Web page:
The Post’s latest Property Forum was hosted by Chord Deeley, and chaired by Wragge’s head of real estate, Adrian Bland. The event, organised in association with Headline Communications, focused on issues affecting Birmingham’s historic Jewellery Quarter. We sent Ian Halstead along to cover proceedings.
The debate began with an assessment of how the collapse of Junared, the developer planning to transform the Birmingham Mint into almost 190 flats, had affected local confidence.
Philip Jackson, a director of property specialists Maguire Jackson, wasn‘t surprised the firm had gone under – given the number of units ‘sold’ to London-based buy-to-let investors – and suggested that the scheme wasn‘t inside the Jewellery Quarter.
Andy Munro, operations director of the quarter’s Regeneration Partnership, wasn’t fussed about the precise location, but had wider concerns.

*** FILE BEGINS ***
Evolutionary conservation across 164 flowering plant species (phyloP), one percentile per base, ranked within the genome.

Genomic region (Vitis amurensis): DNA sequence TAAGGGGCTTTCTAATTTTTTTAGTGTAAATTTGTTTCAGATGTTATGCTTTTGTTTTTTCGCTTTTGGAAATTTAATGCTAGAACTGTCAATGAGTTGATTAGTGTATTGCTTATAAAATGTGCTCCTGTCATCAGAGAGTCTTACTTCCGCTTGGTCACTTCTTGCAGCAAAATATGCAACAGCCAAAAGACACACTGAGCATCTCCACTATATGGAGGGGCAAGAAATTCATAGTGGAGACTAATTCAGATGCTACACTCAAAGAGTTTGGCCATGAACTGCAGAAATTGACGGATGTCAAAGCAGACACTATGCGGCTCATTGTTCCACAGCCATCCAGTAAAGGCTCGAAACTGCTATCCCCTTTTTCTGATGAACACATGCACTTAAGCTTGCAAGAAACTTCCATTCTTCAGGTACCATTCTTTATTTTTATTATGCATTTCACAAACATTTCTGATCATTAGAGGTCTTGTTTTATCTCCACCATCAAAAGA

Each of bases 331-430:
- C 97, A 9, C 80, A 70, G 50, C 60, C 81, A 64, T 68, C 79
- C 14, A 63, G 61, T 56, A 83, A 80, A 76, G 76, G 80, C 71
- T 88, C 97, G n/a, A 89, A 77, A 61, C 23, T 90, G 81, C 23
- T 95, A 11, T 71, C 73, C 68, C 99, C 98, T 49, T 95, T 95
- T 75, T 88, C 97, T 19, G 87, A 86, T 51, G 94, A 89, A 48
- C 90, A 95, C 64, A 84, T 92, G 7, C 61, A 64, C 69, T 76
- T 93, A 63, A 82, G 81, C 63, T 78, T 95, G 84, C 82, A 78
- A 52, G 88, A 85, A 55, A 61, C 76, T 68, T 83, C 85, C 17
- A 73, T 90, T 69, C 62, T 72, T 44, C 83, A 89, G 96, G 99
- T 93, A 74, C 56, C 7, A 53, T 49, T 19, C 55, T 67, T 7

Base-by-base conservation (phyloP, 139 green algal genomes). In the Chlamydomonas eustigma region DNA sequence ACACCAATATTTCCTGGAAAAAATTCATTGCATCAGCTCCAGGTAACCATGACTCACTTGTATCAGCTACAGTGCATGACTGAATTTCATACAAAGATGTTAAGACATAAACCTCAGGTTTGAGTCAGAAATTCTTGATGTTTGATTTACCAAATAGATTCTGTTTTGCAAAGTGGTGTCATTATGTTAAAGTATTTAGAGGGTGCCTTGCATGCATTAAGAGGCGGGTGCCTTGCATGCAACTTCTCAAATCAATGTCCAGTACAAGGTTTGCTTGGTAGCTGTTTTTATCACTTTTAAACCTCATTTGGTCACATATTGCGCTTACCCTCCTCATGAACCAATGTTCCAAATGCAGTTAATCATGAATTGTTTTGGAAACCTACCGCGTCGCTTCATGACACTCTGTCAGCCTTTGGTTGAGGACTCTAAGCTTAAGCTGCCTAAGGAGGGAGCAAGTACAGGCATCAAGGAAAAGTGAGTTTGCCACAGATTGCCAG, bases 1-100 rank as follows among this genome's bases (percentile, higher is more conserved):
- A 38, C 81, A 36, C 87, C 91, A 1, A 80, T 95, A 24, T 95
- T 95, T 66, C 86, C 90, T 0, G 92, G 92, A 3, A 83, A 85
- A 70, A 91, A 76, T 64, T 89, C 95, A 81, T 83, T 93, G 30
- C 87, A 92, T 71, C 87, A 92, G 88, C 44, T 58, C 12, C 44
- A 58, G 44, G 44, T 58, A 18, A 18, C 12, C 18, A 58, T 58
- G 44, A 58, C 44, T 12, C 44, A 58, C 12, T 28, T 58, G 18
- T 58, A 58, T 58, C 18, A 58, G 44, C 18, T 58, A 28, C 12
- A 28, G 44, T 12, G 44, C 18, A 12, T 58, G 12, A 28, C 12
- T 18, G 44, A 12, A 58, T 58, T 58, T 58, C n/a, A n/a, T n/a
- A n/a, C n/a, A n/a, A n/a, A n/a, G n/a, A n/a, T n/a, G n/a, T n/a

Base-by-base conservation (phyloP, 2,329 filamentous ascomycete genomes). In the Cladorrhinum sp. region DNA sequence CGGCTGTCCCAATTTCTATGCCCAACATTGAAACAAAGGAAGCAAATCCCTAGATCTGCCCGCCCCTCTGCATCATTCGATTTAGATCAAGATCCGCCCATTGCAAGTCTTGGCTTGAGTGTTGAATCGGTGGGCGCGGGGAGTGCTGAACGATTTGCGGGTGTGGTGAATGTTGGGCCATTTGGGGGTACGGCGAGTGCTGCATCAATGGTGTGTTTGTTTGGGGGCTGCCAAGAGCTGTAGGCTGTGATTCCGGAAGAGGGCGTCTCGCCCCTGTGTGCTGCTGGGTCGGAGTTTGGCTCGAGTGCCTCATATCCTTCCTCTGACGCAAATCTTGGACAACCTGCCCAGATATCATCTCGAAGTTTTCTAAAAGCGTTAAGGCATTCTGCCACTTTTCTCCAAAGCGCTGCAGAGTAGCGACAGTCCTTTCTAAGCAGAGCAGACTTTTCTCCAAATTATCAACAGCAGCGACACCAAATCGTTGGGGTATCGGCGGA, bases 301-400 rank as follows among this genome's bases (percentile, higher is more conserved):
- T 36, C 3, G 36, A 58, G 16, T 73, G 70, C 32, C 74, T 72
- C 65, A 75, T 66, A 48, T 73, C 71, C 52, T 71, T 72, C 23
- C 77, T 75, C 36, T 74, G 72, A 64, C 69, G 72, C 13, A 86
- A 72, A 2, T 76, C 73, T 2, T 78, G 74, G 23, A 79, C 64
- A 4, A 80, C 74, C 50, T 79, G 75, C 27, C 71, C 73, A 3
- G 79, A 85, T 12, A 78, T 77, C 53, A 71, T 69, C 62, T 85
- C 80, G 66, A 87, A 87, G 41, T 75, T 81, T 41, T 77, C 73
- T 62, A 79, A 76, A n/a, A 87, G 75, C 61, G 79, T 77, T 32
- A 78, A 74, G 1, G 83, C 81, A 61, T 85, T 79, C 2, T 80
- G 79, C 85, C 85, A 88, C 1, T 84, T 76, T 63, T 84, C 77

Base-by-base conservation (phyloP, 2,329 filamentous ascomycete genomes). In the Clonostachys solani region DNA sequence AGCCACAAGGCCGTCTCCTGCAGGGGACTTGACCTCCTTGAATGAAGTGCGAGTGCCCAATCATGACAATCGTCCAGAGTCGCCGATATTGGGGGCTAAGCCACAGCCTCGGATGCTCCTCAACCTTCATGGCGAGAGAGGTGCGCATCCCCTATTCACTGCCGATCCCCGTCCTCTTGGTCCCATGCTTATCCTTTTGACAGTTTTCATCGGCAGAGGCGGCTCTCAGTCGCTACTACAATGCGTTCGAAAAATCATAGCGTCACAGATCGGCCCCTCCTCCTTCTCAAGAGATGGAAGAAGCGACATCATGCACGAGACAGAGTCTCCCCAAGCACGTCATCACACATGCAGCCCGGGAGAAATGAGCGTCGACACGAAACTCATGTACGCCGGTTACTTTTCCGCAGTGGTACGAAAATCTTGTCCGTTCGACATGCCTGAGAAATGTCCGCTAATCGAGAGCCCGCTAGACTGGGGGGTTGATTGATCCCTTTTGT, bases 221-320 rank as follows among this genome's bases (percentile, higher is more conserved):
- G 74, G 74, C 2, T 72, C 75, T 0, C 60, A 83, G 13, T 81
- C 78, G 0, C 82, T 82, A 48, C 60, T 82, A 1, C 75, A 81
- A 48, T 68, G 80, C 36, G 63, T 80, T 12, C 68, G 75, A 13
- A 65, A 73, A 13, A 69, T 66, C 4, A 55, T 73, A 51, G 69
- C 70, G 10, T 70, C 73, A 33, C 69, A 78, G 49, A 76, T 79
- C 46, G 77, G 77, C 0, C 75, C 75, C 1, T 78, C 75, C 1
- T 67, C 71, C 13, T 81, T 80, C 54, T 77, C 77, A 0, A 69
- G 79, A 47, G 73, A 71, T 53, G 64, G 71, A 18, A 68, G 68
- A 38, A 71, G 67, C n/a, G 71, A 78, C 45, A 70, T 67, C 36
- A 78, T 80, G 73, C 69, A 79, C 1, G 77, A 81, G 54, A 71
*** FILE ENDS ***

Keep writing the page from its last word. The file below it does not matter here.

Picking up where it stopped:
“It is important as a gateway to the Jewellery Quarter, and the collapse may have a negative impact on perceptions of the area,“ he suggested.
Peter Deeley, MD of Deeley Properties – which is bringing forward the £160 million St George‘s scheme in a joint venture with Chord – encouraged a wider perspective.
“These are tough times, and every area is having similar problems. There’s no reason why Junared’s problems should reflect badly on the Quarter, or its prospects.
“What happens now is dependent on what the banks do, and how much they will be prepared to write off.”
Larry Priest, a partner at the Bryant Priest Newman architectural practice, considered Junared’s failure reflected the particular challenges of the Mint site, rather than the viability of the Quarter as a development location.
Munro suggested the site could yet end up as residential, perhaps offering student accommodation.
“Exactly. I think the student market is now being driven by quality, and the Jewellery Quarter could offer a good quality of product, although I‘d certainly want to see better accommodation than I see elsewhere in Birmingham,” said Deeley.
“There could be flats for students, or post-graduates, or even key workers. Larry is right. Flexibility is important.”